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Extends, Override and Super — Michael James Williams

Extends, Override and Super

by Michael James Williams on April 3, 2009 · 35 comments

in AS3 Concepts Explained

Blog post image
Photo by Neeku.

AS3 enforces the ideas of Object Oriented Programming (OOP) a lot more than AS2 ever did. One of the fundamental concepts of OOP is *inheritance*, allowing classes to take the properties and methods of other classes and build upon them further.

In this post, I’ll explain the three most important keywords for using class inheritance in AS3: *extends*, *override* and *super*.

###An Example: MovieClip

Let’s take a look at the *MovieClip* class to see an example of inheritance at work. If you check out the LiveDocs for this class, you’ll see this line in the description:

**Inheritance:** MovieClip -> Sprite -> DisplayObjectContainer -> InteractiveObject -> DisplayObject -> EventDispatcher -> Object

The arrows simply mean “inherits from”, so *MovieClip* inherits from *Sprite*, which in turn inherits from *DisplayObjectContainer*, and so on, right down to *Object*.

The Object class is extremely basic, containing just a handful of properties and methods. It’s an empty shell, but because it allows for the possibility of properties and functions to be added, it’s an excellent base for more complex classes.

The EventDispatcher class builds upon *Object* by adding event-related methods (functions), like *addEventListener()* and *dispatchEvent()*.

Now, because DisplayObject inherits from *EventDispatcher*, it also contains *addEventListener()*, *dispatchEvent()*, and so on. It then builds upon this by adding methods, properties, and interfaces that allow instances to be displayed on screen — for example, *x* and *y* properties for positioning, and the *hitTestObject()* method for checking for overlaps.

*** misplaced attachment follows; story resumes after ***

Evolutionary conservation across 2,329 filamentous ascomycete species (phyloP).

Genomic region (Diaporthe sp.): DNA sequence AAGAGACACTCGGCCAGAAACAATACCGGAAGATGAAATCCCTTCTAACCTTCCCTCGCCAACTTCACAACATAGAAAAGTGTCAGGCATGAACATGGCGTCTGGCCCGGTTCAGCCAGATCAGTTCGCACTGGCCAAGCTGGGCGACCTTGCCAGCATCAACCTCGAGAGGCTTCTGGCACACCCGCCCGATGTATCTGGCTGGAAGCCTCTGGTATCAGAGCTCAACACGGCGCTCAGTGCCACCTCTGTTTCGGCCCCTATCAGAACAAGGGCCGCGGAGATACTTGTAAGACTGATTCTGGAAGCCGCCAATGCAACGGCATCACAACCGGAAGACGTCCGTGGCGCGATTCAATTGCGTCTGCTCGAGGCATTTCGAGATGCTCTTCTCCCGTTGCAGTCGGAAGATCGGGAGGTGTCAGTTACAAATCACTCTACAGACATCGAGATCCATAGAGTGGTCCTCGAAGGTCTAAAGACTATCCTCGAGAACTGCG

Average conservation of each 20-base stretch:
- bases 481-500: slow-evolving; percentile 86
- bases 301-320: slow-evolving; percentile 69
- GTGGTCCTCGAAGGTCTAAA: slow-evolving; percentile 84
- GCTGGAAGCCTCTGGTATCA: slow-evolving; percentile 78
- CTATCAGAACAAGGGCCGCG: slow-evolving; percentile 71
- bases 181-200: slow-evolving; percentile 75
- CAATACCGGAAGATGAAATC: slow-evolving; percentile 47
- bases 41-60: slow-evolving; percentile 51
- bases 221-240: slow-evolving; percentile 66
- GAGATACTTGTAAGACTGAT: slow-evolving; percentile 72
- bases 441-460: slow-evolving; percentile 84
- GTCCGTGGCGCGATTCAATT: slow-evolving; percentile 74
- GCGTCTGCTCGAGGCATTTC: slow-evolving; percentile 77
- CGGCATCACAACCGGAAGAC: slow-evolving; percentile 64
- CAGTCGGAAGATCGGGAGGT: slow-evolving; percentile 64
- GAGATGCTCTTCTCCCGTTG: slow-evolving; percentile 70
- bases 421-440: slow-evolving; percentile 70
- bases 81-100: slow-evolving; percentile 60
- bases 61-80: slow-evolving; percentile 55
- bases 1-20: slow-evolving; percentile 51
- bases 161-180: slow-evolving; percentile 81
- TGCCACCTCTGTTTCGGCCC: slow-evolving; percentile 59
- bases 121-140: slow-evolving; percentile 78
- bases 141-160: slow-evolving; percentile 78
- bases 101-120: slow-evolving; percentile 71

The InteractiveObject class allows for user interaction, adding properties like *mouseEnabled* and *tabIndex*, and events like *click* and *keyDown*.

Then we have the DisplayObjectContainer class, which can contain other *DisplayObjects* (and descendents of *DisplayObject*, like *InteractiveObject* and *DisplayObjectContainer*) with methods like *addChild()*.

The Sprite class adds, among other things, the *graphics* property, which itself is an instance of the Graphics class that allows for the drawing of vector shapes within the object. So the *Sprite* adds vector drawing capability, and some miscellaneous interface features.

Finally we reach the MovieClip class, whose main addition is that of a timeline, allowing for animation. Therefore, it has methods like *nextFrame()*, *play()* and *goToAndStop()*, and properties like *currentFrame* and *totalFrame*.

If you want the full details of what each class does, take a look at their corresponding LiveDocs page, and turn off “Show Inherited Public Properties/Methods”.

So that’s a concrete example of how Flash uses inheritance to structure its own classes. How can we use it?

###Extends

One thing that bugs me about the MovieClip class is that, if it’s on the last frame and I call *nextFrame()*, it **stays** on the last frame. I’d much prefer it to go back to the first frame, to make it easier to loop.